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Home > METHODOLOGIES > Qur’an and Rhetorical Analysis > Structure and Qur’anic Interpretation. A Study of Symmetry and Coherence in (...)

Structure and Qur'anic Interpretation. A Study of Symmetry and Coherence in Islam's Holy Text (Raymond FARRIN)

Structure and Qur’anic Interpretation. A Study of Symmetry and Coherence in Islam’s Holy Text (Raymond FARRIN)

Farrin (Raymond), Structure and Qur’anic Interpretation. A Study of Symmetry and Coherence in Islam’s Holy Text, Ashland, White Cloud Press, ("Islam"), 2014, 163 p. ISBN 1935952986

The Author

He studied Arabic in Cairo and received a Ph.D. in Near Eastern Studies from the University of California, Berkeley. He is the author of Abundance from the Desert: Classical Arabic Poetry (Syracuse UP, 2011).

Presentation

Raymond Farrin draws on classical Arab sources and contemporary literary theory in this groundbreaking literary approach to the Qur’an. Prof. Farrin demonstrates how the Qur’an, often regarded as unsystematic, in fact features a comprehensive design, one characterized by a network of symmetries. He asserts that the Qur’an possesses "a magnificent design" and an impressive coherence. Specifically, Farrin’s analysis of the Qur’an discloses how the principle of symmetry—manifesting in parallel, chiastic, and concentric constructions—holds the text together.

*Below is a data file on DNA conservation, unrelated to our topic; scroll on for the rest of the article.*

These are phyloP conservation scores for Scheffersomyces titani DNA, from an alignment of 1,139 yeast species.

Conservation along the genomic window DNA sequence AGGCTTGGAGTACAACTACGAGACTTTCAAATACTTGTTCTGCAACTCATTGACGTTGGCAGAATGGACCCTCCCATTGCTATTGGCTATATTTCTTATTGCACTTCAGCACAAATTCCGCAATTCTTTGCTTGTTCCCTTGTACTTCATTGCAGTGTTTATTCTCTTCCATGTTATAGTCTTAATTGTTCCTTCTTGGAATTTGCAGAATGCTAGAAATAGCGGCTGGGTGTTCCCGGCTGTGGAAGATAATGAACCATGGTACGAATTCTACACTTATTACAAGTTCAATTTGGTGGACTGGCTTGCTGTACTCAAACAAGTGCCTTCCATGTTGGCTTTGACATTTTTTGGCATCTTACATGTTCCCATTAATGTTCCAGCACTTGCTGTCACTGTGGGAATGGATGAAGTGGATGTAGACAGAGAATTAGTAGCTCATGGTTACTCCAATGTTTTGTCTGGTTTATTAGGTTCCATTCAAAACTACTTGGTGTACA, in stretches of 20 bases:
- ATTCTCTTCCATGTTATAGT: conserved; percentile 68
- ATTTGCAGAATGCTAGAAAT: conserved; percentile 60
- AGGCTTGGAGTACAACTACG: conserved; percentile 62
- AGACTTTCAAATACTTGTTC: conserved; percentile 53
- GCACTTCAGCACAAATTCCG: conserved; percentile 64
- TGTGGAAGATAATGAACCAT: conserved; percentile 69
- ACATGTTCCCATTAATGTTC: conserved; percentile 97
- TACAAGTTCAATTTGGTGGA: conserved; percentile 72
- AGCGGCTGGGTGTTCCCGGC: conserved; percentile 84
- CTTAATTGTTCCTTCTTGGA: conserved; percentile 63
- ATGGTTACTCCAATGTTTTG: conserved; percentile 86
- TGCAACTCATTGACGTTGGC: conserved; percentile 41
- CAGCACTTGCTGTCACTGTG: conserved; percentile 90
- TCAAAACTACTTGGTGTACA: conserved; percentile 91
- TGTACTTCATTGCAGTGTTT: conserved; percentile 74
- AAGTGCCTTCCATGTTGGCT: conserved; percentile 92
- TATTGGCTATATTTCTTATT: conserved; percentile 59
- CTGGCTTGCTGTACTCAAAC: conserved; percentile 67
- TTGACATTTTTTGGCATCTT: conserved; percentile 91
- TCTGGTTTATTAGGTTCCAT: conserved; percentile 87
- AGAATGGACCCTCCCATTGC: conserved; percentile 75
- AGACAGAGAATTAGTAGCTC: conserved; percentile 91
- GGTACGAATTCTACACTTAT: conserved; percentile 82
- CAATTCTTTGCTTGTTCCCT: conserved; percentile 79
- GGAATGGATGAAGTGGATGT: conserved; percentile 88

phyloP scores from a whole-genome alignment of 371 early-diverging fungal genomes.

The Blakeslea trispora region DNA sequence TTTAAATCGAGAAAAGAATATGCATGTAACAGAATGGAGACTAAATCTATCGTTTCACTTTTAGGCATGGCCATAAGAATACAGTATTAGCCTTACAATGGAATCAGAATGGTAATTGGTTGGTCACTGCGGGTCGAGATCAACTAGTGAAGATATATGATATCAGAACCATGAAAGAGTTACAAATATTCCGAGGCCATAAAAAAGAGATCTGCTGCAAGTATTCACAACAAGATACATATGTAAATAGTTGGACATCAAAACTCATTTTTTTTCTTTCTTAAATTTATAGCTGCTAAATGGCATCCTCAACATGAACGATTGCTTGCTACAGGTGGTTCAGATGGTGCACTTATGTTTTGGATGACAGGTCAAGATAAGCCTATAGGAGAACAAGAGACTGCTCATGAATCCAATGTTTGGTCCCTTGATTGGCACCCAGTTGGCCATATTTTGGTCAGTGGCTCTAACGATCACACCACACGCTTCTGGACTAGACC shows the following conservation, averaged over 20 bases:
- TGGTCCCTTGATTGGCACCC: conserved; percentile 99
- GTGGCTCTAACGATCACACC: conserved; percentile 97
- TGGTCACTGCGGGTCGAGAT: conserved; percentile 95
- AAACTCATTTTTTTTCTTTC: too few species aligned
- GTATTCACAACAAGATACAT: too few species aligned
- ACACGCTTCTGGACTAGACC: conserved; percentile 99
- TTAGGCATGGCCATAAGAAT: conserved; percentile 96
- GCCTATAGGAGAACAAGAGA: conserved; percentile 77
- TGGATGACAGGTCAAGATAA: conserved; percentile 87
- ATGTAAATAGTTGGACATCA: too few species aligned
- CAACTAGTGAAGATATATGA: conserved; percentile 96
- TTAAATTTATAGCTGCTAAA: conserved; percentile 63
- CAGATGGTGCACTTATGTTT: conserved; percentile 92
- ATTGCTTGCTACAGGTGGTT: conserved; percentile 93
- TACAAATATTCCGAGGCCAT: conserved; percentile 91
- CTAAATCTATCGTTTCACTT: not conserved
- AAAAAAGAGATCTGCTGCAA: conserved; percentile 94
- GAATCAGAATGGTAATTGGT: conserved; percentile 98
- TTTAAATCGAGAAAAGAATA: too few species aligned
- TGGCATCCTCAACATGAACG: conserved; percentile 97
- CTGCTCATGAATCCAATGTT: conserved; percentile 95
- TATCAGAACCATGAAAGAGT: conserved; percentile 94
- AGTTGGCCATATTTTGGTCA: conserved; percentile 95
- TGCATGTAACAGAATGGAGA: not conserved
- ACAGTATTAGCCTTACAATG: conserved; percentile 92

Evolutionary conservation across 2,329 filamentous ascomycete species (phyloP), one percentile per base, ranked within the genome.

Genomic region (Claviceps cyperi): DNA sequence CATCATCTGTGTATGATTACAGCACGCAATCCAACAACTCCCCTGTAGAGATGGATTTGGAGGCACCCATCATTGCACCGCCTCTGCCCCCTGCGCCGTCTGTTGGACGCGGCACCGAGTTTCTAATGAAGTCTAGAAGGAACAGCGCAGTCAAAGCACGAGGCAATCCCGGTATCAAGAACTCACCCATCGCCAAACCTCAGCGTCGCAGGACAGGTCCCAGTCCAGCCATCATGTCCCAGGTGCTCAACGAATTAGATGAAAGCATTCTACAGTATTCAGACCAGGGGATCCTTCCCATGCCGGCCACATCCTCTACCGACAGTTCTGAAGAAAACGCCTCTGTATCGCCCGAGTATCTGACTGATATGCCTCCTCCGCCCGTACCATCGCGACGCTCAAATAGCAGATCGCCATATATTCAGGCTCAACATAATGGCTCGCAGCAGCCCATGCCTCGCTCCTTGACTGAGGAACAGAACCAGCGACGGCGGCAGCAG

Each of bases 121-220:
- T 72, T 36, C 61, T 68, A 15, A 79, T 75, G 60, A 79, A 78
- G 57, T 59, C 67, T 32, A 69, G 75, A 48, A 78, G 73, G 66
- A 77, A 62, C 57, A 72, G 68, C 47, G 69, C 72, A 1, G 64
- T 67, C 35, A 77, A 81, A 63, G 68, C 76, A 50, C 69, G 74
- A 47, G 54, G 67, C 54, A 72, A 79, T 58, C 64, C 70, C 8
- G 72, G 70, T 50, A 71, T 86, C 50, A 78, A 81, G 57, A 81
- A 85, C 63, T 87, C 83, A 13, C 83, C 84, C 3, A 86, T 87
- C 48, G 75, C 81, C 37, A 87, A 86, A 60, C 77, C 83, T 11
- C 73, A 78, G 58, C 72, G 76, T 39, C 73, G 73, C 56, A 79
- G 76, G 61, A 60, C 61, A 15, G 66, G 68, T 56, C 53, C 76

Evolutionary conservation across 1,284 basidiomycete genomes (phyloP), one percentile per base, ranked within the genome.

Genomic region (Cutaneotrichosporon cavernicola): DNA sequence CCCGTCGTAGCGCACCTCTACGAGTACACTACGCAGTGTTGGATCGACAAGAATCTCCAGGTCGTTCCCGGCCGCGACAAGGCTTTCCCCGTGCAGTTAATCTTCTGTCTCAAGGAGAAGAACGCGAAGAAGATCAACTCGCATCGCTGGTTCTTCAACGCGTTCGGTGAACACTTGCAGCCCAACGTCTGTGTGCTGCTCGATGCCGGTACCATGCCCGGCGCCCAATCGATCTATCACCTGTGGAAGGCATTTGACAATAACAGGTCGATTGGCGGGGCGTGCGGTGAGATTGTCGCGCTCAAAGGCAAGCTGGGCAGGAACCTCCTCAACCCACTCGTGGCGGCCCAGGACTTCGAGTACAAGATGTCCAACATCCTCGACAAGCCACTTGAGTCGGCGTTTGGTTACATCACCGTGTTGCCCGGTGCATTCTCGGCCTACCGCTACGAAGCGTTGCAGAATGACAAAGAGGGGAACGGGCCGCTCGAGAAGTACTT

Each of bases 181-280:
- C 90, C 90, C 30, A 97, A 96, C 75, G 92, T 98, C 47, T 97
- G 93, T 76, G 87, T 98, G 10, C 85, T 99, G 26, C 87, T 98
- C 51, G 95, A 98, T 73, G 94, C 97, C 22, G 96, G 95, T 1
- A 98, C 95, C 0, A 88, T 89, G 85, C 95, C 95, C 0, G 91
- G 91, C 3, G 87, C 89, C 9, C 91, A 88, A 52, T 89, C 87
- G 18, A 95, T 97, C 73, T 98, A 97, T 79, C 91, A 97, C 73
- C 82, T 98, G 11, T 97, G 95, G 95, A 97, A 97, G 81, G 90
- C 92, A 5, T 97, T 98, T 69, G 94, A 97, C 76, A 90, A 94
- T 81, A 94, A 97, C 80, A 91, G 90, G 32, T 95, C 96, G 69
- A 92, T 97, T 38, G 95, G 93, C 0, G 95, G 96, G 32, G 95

This principle of symmetry obtains on the level of the chapter, the chapter pair, the chapter group, the group system (each system containing numerous chapter groups), and the Qur’an as a whole. Structure and Qur’anic Interpretation, aimed both at readers familiar with the Qur’an and at those opening it for the first time, differs from other books on the Qur’an in that it reveals the text’s fundamental, symmetrical organization. Moreover, through readings of key Qur’an chapters, Farrin shows how structure serves as a guide to interpretation. Indeed, one finds that the Qur’an’s structure again and again points to universal messages of an ethical nature, rather than to messages whose application may be limited to a specific context. In addition, the book makes a contribution to Qur’anic studies by highlighting literary evidence indicating that the Qur’an was compiled by one author (in all probability, the Prophet Muhammad) and not by an official committee.

Contents

Introduction

  1. Framing the Qur’an
  2. The Chapter as Unity
  3. Chapter Pairs I
  4. Chapter Pairs II
  5. Chapter Groups
  6. The Central Group

Conclusion

Appendix A, B, C
Reading Group Guide
Notes, Bibliography, Index

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